The Milky Way would not be visible to the naked eye all year round in all parts of the world. In the Northern Hemisphere, the optimal time to spot this natural phenomenon would be February through October, but the months when the Milky Way is high up in the sky are between May and August. This is when you would find the Milky Way in the southern half of the sky while it rises from the east. At the same time, photographers in the Southern Hemisphere might have a little advantage when the Galactic Center – the central part of the Milky Way – could be seen overhead.
At other times of the year and seasons, the core of your celestial subject will not be visible. But you would still be able to take photos of the fainter parts of the Milky Way, provided you have a clear dark sky. Again, you can take the help of the Milky Way calendar or similar apps to know the rising and setting time of the night sky and the Milky Way.
Once you’ve found the right place and right time for your Milky Way photography, you can begin composing your shots with the help of all the gear we mentioned earlier. Though there’s no right or wrong way of doing it and you could just follow any basic photography techniques, you could still try creating a sense of depth in your shots by framing them in the landscape orientation. Keeping the Milky Way in the background while including trees, rocks, mountains, or people in the foreground might not only bring a sense of the depth of field in your image but also add some interesting elements to your photo.
To photograph the Milky Way, you will need a high ISO to collect enough light to ensure your image is bright and clear. ISO 3200 could be a good point for you to begin. Based on your other camera settings, you may make adjustments to the ISO later. You could bump up the ISO to 6400 according to your lens capabilities and lighting (and air quality) conditions.
Earth keeps rotating even though we don’t really feel it, so leaving your shutter open for too long or having a low shutter speed can result in star trails. It would be perfect if that’s the effect you want in your Milky Way photos. But to get a sharp and clear image of the stars, you could follow the ‘500 Rule’. This means you will divide 500 by the focal length of your camera lens. For example, for a 24mm lens (on a full-frame camera), you will divide 500 by 24, resulting in a value of 20.83 (500/24 = 20.83). Based on this calculation, you can set your shutter speed at 20 seconds.
If you are using a crop sensor camera, you’ll have to account for the crop factor. A camera with a crop factor of 1.5 will have an effective focal length of 36mm if you are using a 24mm lens (24×1.5 = 36). Applying the ‘500 Rule’ here will give you a shutter speed of 13 seconds.
A wide-open aperture simply means collecting as much light as possible to photograph the Milky Way and that’s probably what you need. So, you can use f/2.8 or the widest aperture possible for your lens to get quality images. If you see any significant softness in your lens, you may stop your lens down. Again, this is the reason why it’s important to use a fast lens. So, if your lens is soft at f/1.4, you can sharpen your Milky Way photo by stopping down to f/2. This will also save you from impacting your lens’s ability to gather light.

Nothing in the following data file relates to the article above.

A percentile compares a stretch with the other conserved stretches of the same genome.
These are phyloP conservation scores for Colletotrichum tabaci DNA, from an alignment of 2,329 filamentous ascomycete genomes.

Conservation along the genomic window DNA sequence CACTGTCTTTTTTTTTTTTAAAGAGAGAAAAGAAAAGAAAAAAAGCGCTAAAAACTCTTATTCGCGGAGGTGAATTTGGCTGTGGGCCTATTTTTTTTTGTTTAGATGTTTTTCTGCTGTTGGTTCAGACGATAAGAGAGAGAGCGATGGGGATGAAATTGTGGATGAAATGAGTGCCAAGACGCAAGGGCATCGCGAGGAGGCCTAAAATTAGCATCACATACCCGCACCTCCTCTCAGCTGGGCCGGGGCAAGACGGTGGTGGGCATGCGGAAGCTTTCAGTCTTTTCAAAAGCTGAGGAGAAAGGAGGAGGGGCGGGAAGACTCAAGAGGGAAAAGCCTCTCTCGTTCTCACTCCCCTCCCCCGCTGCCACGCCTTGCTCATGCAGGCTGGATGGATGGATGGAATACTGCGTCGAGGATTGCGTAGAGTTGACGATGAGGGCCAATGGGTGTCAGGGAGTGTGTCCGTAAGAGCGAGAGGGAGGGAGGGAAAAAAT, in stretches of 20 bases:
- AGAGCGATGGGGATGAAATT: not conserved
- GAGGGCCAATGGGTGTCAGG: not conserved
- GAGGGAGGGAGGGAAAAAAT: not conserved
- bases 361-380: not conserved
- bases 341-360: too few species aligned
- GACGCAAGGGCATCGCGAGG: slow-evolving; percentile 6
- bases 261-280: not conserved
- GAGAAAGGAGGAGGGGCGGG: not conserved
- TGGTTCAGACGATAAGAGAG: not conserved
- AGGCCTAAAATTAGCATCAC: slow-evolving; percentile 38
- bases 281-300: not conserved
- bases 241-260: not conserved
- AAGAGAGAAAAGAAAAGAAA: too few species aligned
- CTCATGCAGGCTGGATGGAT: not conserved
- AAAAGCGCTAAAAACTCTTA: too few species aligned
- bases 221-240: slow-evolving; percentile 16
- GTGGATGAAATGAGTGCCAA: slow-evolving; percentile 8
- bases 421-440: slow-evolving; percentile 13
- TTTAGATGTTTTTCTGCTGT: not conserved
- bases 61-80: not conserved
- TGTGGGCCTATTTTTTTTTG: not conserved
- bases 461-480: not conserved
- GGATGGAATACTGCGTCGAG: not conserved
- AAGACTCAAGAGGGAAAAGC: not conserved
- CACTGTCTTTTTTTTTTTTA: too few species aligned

If you aren’t very happy with what you’ve got at your first shot, you might try adjusting all the other camera settings first before worrying about the exposure. If you see there’s too much noise, just decrease the ISO. If your shot is overexposed, we suggest you take a look at your surroundings and see if there’s light pollution. Now, you may bring down the shutter speed, decrease the ISO, or stop down the lens. If your shot is underexposed, check if you’ve not been using the widest aperture possible for your lens and then, increase the shutter speed. You may also increase the ISO. When everything else is taken care of, you can begin with a 10-second exposure for your shots. You may consider increasing the exposure time if you want to experiment and get more light in your shots.
Once you’ve got those breathtaking Milky Way photos, you might want to enhance their quality by post-processing them. Also, if you captured some unwanted objects or satellite trails in your otherwise perfect pictures, image editing could help you get rid of those. Getting the best possible exposure for your images and shooting in RAW format could make editing your Milky Way images easier.
If you think there’s still some scope of improvement when it comes to exposure, you may make adjustments with the exposure slider while editing your image on post-processing software. The other global changes that you could make are adjusting the white balance, reducing noise, increasing sharpness, and making appropriate adjustments to color, contrast, saturation, and brightness. However, ensure that you do not lose shadow details in the process.
For creative editing, you can try the image blending techniques such as image averaging, focus stacking, and time blending. Through these techniques, you can blend multiple images to get that one perfect Milky Way image. Time blending allows you to blend multiple images taken at different times of the day. Focus stacking lets you extend the depth of field in your image by blending several images of the same scene that were taken with varying focal lengths. Image averaging can be done in specialized software and is helpful in reducing noise in night photos.
Further Read: 11 Powerful Travel Photography Tips for Capturing Epic Photos
Milky Way photography has its share of challenges and might take you some time to get comfortable with all the techniques and tricks before you could capture the beauty of a million stars in one frame with perfection. But if done the right way, these images could leave your audience gaping and transport the viewer to another world. Be it picking up the right gear to capture the Milky Way, zeroing in on the ideal time to spot it, or getting the perfect exposure to shoot it the way you want, Milky Way photography allows you to experiment with the form in a number of ways. And, the more you practice, the better you’ll get in understanding how to photograph this surreal and striking natural phenomenon as you aim for the stars each time – or aim at the stars in this case! We hope you found the points discussed above resourceful. If you have any unique way of photographing the Milky Way or are aware of any location that offers a clear view of this breathtaking sight, let us know in the comments section below.